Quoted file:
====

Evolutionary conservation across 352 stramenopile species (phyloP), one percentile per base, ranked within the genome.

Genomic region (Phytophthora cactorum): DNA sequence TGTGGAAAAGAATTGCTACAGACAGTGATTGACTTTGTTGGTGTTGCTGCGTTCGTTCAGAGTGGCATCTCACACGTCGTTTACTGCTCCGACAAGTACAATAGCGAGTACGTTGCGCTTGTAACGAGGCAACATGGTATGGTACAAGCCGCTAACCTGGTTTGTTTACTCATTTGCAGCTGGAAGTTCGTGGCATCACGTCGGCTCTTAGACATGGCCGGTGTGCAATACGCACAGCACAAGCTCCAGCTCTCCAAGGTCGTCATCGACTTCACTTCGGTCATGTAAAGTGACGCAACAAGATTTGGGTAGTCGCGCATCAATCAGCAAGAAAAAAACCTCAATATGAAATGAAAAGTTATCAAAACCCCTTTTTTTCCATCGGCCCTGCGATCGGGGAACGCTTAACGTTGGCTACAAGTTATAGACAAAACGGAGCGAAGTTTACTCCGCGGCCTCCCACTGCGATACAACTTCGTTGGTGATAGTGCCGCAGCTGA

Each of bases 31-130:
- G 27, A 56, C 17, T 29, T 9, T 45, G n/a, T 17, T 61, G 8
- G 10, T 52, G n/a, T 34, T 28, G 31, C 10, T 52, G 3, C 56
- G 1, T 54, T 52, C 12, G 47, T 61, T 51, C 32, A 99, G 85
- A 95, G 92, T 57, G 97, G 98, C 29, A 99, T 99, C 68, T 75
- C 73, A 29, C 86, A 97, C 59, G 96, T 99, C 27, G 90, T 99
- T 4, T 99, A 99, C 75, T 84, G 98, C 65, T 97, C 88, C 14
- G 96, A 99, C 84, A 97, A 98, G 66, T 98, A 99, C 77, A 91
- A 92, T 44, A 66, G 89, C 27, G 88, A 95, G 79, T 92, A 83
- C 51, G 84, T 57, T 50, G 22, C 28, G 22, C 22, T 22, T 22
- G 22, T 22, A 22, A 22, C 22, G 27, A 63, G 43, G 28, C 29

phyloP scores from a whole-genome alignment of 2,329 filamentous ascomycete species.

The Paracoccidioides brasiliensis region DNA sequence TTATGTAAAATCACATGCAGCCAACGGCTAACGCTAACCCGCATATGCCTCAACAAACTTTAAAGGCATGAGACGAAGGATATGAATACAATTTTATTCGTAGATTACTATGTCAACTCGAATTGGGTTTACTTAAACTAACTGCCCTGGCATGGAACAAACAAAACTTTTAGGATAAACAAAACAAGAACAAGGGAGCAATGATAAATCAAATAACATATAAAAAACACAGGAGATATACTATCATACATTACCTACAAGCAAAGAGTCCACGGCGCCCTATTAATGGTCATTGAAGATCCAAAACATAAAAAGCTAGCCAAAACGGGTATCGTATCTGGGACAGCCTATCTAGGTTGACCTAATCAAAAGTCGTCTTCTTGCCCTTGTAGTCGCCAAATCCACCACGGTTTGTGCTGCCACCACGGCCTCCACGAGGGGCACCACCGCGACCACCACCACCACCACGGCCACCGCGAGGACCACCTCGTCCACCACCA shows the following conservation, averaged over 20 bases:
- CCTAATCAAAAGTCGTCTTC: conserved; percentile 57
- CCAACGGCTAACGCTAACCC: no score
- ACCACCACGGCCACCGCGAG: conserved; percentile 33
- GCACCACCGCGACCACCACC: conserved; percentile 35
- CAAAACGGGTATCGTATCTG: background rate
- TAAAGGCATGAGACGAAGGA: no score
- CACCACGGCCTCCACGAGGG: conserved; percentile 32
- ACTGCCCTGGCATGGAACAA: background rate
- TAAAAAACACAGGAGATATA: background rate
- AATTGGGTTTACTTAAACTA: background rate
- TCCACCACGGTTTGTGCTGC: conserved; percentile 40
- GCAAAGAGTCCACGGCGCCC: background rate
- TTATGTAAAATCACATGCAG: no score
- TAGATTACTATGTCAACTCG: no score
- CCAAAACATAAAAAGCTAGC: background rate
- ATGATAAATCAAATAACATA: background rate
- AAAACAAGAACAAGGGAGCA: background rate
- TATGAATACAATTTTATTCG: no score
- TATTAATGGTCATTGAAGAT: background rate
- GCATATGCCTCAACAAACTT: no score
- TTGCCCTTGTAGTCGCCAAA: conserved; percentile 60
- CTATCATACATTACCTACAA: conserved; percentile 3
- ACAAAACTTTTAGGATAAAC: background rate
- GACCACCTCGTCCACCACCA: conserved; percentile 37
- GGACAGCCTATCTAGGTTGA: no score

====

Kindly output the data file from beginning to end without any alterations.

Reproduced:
Evolutionary conservation across 352 stramenopile species (phyloP), one percentile per base, ranked within the genome.

Genomic region (Phytophthora cactorum): DNA sequence TGTGGAAAAGAATTGCTACAGACAGTGATTGACTTTGTTGGTGTTGCTGCGTTCGTTCAGAGTGGCATCTCACACGTCGTTTACTGCTCCGACAAGTACAATAGCGAGTACGTTGCGCTTGTAACGAGGCAACATGGTATGGTACAAGCCGCTAACCTGGTTTGTTTACTCATTTGCAGCTGGAAGTTCGTGGCATCACGTCGGCTCTTAGACATGGCCGGTGTGCAATACGCACAGCACAAGCTCCAGCTCTCCAAGGTCGTCATCGACTTCACTTCGGTCATGTAAAGTGACGCAACAAGATTTGGGTAGTCGCGCATCAATCAGCAAGAAAAAAACCTCAATATGAAATGAAAAGTTATCAAAACCCCTTTTTTTCCATCGGCCCTGCGATCGGGGAACGCTTAACGTTGGCTACAAGTTATAGACAAAACGGAGCGAAGTTTACTCCGCGGCCTCCCACTGCGATACAACTTCGTTGGTGATAGTGCCGCAGCTGA

Each of bases 31-130:
- G 27, A 56, C 17, T 29, T 9, T 45, G n/a, T 17, T 61, G 8
- G 10, T 52, G n/a, T 34, T 28, G 31, C 10, T 52, G 3, C 56
- G 1, T 54, T 52, C 12, G 47, T 61, T 51, C 32, A 99, G 85
- A 95, G 92, T 57, G 97, G 98, C 29, A 99, T 99, C 68, T 75
- C 73, A 29, C 86, A 97, C 59, G 96, T 99, C 27, G 90, T 99
- T 4, T 99, A 99, C 75, T 84, G 98, C 65, T 97, C 88, C 14
- G 96, A 99, C 84, A 97, A 98, G 66, T 98, A 99, C 77, A 91
- A 92, T 44, A 66, G 89, C 27, G 88, A 95, G 79, T 92, A 83
- C 51, G 84, T 57, T 50, G 22, C 28, G 22, C 22, T 22, T 22
- G 22, T 22, A 22, A 22, C 22, G 27, A 63, G 43, G 28, C 29

phyloP scores from a whole-genome alignment of 2,329 filamentous ascomycete species.

The Paracoccidioides brasiliensis region DNA sequence TTATGTAAAATCACATGCAGCCAACGGCTAACGCTAACCCGCATATGCCTCAACAAACTTTAAAGGCATGAGACGAAGGATATGAATACAATTTTATTCGTAGATTACTATGTCAACTCGAATTGGGTTTACTTAAACTAACTGCCCTGGCATGGAACAAACAAAACTTTTAGGATAAACAAAACAAGAACAAGGGAGCAATGATAAATCAAATAACATATAAAAAACACAGGAGATATACTATCATACATTACCTACAAGCAAAGAGTCCACGGCGCCCTATTAATGGTCATTGAAGATCCAAAACATAAAAAGCTAGCCAAAACGGGTATCGTATCTGGGACAGCCTATCTAGGTTGACCTAATCAAAAGTCGTCTTCTTGCCCTTGTAGTCGCCAAATCCACCACGGTTTGTGCTGCCACCACGGCCTCCACGAGGGGCACCACCGCGACCACCACCACCACCACGGCCACCGCGAGGACCACCTCGTCCACCACCA shows the following conservation, averaged over 20 bases:
- CCTAATCAAAAGTCGTCTTC: conserved; percentile 57
- CCAACGGCTAACGCTAACCC: no score
- ACCACCACGGCCACCGCGAG: conserved; percentile 33
- GCACCACCGCGACCACCACC: conserved; percentile 35
- CAAAACGGGTATCGTATCTG: background rate
- TAAAGGCATGAGACGAAGGA: no score
- CACCACGGCCTCCACGAGGG: conserved; percentile 32
- ACTGCCCTGGCATGGAACAA: background rate
- TAAAAAACACAGGAGATATA: background rate
- AATTGGGTTTACTTAAACTA: background rate
- TCCACCACGGTTTGTGCTGC: conserved; percentile 40
- GCAAAGAGTCCACGGCGCCC: background rate
- TTATGTAAAATCACATGCAG: no score
- TAGATTACTATGTCAACTCG: no score
- CCAAAACATAAAAAGCTAGC: background rate
- ATGATAAATCAAATAACATA: background rate
- AAAACAAGAACAAGGGAGCA: background rate
- TATGAATACAATTTTATTCG: no score
- TATTAATGGTCATTGAAGAT: background rate
- GCATATGCCTCAACAAACTT: no score
- TTGCCCTTGTAGTCGCCAAA: conserved; percentile 60
- CTATCATACATTACCTACAA: conserved; percentile 3
- ACAAAACTTTTAGGATAAAC: background rate
- GACCACCTCGTCCACCACCA: conserved; percentile 37
- GGACAGCCTATCTAGGTTGA: no score